On test: Lemken’s five-furrow Juwel 8 plough

Although the humble plough might have fallen out of fashion in some quarters of farming, there are still those who require a simple, no-nonsense implement to bury the remnants of last year’s harvest.

German maker Lemken provided this year’s tillage tackle for our annual tractor test and reckons that demand has remained steady for ploughs, despite thousands of farmers adopting minimum tillage methods or switching to direct drilling.

See also: On test: Kverneland’s 2500 S five-furrow iPlough

Cheeringly for the firm, a few customers have even returned to ploughing after decades away, recognising that turning over soil on a rotational basis is still one of the best ways to reduce the population of persistent weeds such as blackgrass and brome.

To give our four tractors a decent work out, Lemken supplied its popular five-furrow Juwel 8.

Lemken Juwel 8 M

  • Format: Mounted
  • Furrows: Five
  • Main beam (mm): 140×140,10mm thick
  • Under-beam clearance: 80cm
  • Mouldboards: CS50 slatted
  • Skimmers: D1
  • Headstock rating: 280hp
  • Width adjustment: Manual
  • Weight:1,530kg
  • Price as tested: £31,895

The company’s mounted plough offering comes in three ranges and the 15 models offer multiple width options and furrow formats.The mounted Juwel 8 slots in the middle of the Juwel 7 and 10, with the numbers reflecting the level of spec and tech.

Its 280hp-rated headstock features a box section 140x140mm, 10mm-thick frame and provides an under-beam clearance of 80cm.

All models can work on land or in furrow and most have the option to add an extra set of boards if required. However, Lemken has stopped allowing customers to bolt on more than one unit, as it can inevitably cause undue stress on the metalwork.

© Jonathan Page

Our five-furrow model was refreshingly simple, with only two hydraulic rams – one for retracting the front furrow and the other for turnover. At this spec, the front furrow isn’t adjustable on the move, with tweaks instead achieved using a threaded stop at the end of the ram. On turnover, it pulls in to provide plenty of ground clearance and then returns to its set position ready to start work.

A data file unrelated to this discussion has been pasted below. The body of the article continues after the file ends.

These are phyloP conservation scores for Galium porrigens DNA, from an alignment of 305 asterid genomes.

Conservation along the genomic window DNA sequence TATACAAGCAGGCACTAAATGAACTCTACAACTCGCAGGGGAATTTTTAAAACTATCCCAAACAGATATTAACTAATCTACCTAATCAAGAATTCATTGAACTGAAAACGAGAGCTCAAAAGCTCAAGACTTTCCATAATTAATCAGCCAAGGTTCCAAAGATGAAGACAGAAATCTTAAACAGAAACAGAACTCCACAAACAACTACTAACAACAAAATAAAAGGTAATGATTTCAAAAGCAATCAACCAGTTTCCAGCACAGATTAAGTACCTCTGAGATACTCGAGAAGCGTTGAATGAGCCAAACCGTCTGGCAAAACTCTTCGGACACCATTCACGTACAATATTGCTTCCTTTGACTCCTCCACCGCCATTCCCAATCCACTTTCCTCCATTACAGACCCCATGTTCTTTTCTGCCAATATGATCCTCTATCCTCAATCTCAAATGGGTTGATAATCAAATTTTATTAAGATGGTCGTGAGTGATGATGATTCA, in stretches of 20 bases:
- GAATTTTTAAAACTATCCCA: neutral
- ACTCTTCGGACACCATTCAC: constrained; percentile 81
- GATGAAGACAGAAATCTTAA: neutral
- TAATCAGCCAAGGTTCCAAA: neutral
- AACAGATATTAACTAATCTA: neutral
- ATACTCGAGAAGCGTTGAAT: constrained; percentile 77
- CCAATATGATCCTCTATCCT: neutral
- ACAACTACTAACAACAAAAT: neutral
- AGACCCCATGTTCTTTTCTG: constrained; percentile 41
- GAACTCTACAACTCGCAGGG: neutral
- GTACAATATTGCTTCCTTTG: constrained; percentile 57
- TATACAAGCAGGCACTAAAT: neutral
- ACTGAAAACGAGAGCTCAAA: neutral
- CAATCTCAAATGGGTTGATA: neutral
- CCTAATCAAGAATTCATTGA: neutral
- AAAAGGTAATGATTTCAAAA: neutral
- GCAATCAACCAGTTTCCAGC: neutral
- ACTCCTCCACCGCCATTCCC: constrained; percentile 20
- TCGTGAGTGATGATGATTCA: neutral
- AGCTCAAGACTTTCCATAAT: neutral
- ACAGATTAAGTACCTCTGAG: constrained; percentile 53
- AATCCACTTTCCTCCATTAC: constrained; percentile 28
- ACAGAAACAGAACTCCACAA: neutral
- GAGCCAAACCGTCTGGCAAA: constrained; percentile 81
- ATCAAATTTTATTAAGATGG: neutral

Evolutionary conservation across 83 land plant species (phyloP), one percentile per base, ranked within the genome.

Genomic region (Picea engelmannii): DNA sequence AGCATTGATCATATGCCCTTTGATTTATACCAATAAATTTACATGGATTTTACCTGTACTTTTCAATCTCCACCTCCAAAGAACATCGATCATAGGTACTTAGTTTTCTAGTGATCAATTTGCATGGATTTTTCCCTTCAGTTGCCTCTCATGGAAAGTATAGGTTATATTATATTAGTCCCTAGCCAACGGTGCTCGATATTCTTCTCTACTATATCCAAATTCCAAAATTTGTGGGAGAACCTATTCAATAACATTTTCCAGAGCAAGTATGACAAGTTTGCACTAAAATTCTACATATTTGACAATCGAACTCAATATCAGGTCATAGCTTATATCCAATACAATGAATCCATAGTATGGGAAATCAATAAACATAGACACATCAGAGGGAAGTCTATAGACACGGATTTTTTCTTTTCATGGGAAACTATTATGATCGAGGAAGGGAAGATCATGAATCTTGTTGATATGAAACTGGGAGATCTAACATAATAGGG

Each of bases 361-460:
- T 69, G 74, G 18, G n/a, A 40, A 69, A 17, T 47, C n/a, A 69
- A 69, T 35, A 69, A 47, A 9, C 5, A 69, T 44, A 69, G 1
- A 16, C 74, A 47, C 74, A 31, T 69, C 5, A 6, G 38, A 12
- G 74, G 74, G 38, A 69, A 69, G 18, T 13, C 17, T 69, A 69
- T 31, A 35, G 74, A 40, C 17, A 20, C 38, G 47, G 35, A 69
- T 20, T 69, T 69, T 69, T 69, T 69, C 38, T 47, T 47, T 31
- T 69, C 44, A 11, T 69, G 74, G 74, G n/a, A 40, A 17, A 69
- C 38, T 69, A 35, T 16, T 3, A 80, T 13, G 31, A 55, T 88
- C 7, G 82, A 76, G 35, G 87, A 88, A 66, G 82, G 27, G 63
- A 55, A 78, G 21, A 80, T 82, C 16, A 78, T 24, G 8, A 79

At the rear, the position of the stocky depth wheel is easy to set via a simple pin adjustment, but we found the hydraulic cylinder, which softens the turnover fall, occasionally got snagged by lumps of mud that prevented it from slotting into place. The skimmers also involve a manual pin and clip alteration.

Simple versions like this one don’t offer vari-width, although it is available on Juwel ‘V’ models.

For the road, there’s a lock to mount the plough in butterfly/transport mode.

Slatted boards

The slatted CS50 boards on the plough are from Lemken’s Duramaxx range, which it has offered for 10 years. This method uses clips, rather than bolts, to lock on to the plough’s frame and helps keep the soil-engaging surface free from holes that weaken it over time.

The flush-fitting points mean there is no gap between them and the board, and the smooth surface helps limit wear and keeps the point taking a majority of the impact. Lemken reckons UK demand is fairly evenly split between solid and slatted boards, with the choice driven by soil type.

Even though there is less metal on a slatted board, the extra cost associated in the build can also be a deterrent for potential buyers, although replacing a single slat rather than whole board does reduce the running costs.

The benefits of an extra crumble when folding the soil over during our test left a much neater finish than the host farm’s solid board plough. The D1 skimmers helped to bury the trash and ours had extended tails, which forced the material down into the furrow ahead of the bulk of the soil.

Farmo

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